Japan's 82-year-old emperor Akihito made a rare televised speech to the nation on Monday, 8 August. The emperor talked about his age, his rigorous daily schedule and his increasing physical limitations.

In a pre-recorded message, which lasted for 10 minutes, he said, "My age has already exceeded 80, and I'm happy to be still healthy. But when I think of my declining physical strength, I'm worried it will be difficult to perform my duties as a symbol." The emperor avoided using the word "abdication" in his address.

He went on to say: "I expressed my feelings, hoping that the Imperial family will always be with its people together in building the nation, and praying that the duties of a symbolic emperor will continue on in a stable manner without any interruption."

Akihito said that one possibility when an emperor could not fulfil his duties due to old age or illness was that a regency could be established. "In coping with the issues of an ageing emperor, I think it is inappropriate to reduce the public duties and activities of a symbolic emperor."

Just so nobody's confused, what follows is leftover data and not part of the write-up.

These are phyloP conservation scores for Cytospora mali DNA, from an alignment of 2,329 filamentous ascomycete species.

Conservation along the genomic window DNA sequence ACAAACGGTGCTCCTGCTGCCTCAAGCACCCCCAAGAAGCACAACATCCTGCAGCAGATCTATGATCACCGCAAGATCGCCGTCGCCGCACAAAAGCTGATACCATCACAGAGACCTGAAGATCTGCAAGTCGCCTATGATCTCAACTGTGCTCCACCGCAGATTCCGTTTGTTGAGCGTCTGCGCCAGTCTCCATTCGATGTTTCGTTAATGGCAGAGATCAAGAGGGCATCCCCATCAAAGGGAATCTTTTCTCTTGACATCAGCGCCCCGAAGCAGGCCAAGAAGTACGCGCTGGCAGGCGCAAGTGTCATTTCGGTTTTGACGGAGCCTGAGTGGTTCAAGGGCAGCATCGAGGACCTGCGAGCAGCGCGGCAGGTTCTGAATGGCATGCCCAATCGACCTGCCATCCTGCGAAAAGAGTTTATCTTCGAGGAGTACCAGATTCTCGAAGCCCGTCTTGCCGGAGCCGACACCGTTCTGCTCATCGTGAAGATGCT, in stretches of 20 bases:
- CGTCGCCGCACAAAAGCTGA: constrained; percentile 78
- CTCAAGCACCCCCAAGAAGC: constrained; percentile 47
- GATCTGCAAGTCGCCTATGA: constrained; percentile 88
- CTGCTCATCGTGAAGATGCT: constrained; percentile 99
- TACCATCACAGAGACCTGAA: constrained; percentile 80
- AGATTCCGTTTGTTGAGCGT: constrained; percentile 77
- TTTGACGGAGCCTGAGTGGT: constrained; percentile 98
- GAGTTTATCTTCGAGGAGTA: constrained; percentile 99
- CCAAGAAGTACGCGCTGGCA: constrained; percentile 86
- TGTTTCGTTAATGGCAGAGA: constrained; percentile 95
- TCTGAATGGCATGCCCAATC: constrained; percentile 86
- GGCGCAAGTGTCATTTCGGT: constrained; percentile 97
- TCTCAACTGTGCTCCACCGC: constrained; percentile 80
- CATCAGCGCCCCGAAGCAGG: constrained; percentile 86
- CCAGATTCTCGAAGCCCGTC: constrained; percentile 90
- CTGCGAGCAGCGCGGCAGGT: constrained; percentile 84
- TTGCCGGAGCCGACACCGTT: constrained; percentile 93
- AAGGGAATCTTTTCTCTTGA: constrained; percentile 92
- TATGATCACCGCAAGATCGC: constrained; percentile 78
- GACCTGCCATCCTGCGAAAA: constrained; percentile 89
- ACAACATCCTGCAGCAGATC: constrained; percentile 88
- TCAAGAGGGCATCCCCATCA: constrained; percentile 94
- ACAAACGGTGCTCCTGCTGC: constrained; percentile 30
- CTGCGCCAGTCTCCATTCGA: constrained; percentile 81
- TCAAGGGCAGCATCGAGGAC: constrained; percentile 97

This was only the second time he addressed the nation via TV, the first during the devastating earthquake and tsunami in 2011.

Prime Minister Shinzo Abe, in an immediate response to the speech, said that the government would take his remarks seriously.

There is no legal provision for abdicating from the Chrysanthemum Throne and any change to the Imperial Household law should be approved by the parliament. The constitution also does not give the emperor any political powers, so his wish to abdicate could be seen as interference with politics.

The emperor seems to have the public support to eventually step down. According to a survey carried out by Kyodo News agency this month, 85.7% of the 1,000 respondents surveyed said that abdication should be legalised for the emperor by revising Imperial House law.